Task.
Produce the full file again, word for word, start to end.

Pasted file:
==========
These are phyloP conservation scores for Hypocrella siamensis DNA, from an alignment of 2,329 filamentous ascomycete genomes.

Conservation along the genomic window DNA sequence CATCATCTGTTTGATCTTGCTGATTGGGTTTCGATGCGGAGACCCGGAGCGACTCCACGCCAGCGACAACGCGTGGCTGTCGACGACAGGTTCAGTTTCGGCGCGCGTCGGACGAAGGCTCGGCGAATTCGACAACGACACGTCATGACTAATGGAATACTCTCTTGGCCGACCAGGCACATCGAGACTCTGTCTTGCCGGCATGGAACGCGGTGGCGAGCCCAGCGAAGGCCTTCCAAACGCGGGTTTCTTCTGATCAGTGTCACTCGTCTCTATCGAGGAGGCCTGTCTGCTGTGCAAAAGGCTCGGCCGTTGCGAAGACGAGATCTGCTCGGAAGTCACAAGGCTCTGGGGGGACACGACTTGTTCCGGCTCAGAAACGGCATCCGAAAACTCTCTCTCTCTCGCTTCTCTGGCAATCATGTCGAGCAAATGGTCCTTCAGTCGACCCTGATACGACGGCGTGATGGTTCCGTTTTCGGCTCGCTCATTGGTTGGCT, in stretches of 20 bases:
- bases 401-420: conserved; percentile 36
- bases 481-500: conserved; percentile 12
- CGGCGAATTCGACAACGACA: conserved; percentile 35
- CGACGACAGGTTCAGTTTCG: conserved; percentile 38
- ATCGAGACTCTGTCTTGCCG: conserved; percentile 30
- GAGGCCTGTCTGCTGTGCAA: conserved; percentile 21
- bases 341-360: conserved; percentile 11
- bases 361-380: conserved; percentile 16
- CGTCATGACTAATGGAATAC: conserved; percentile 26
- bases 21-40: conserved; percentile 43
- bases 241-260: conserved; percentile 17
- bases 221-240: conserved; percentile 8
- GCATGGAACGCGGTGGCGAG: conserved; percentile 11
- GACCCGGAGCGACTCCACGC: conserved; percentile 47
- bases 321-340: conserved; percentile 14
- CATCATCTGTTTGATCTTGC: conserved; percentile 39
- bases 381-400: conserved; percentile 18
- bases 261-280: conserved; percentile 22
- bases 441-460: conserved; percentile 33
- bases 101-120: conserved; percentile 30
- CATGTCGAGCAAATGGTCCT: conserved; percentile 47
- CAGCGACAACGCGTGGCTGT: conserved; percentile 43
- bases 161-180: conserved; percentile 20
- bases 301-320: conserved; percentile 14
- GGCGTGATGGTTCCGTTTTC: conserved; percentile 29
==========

These are phyloP conservation scores for Hypocrella siamensis DNA, from an alignment of 2,329 filamentous ascomycete genomes.

Conservation along the genomic window DNA sequence CATCATCTGTTTGATCTTGCTGATTGGGTTTCGATGCGGAGACCCGGAGCGACTCCACGCCAGCGACAACGCGTGGCTGTCGACGACAGGTTCAGTTTCGGCGCGCGTCGGACGAAGGCTCGGCGAATTCGACAACGACACGTCATGACTAATGGAATACTCTCTTGGCCGACCAGGCACATCGAGACTCTGTCTTGCCGGCATGGAACGCGGTGGCGAGCCCAGCGAAGGCCTTCCAAACGCGGGTTTCTTCTGATCAGTGTCACTCGTCTCTATCGAGGAGGCCTGTCTGCTGTGCAAAAGGCTCGGCCGTTGCGAAGACGAGATCTGCTCGGAAGTCACAAGGCTCTGGGGGGACACGACTTGTTCCGGCTCAGAAACGGCATCCGAAAACTCTCTCTCTCTCGCTTCTCTGGCAATCATGTCGAGCAAATGGTCCTTCAGTCGACCCTGATACGACGGCGTGATGGTTCCGTTTTCGGCTCGCTCATTGGTTGGCT, in stretches of 20 bases:
- bases 401-420: conserved; percentile 36
- bases 481-500: conserved; percentile 12
- CGGCGAATTCGACAACGACA: conserved; percentile 35
- CGACGACAGGTTCAGTTTCG: conserved; percentile 38
- ATCGAGACTCTGTCTTGCCG: conserved; percentile 30
- GAGGCCTGTCTGCTGTGCAA: conserved; percentile 21
- bases 341-360: conserved; percentile 11
- bases 361-380: conserved; percentile 16
- CGTCATGACTAATGGAATAC: conserved; percentile 26
- bases 21-40: conserved; percentile 43
- bases 241-260: conserved; percentile 17
- bases 221-240: conserved; percentile 8
- GCATGGAACGCGGTGGCGAG: conserved; percentile 11
- GACCCGGAGCGACTCCACGC: conserved; percentile 47
- bases 321-340: conserved; percentile 14
- CATCATCTGTTTGATCTTGC: conserved; percentile 39
- bases 381-400: conserved; percentile 18
- bases 261-280: conserved; percentile 22
- bases 441-460: conserved; percentile 33
- bases 101-120: conserved; percentile 30
- CATGTCGAGCAAATGGTCCT: conserved; percentile 47
- CAGCGACAACGCGTGGCTGT: conserved; percentile 43
- bases 161-180: conserved; percentile 20
- bases 301-320: conserved; percentile 14
- GGCGTGATGGTTCCGTTTTC: conserved; percentile 29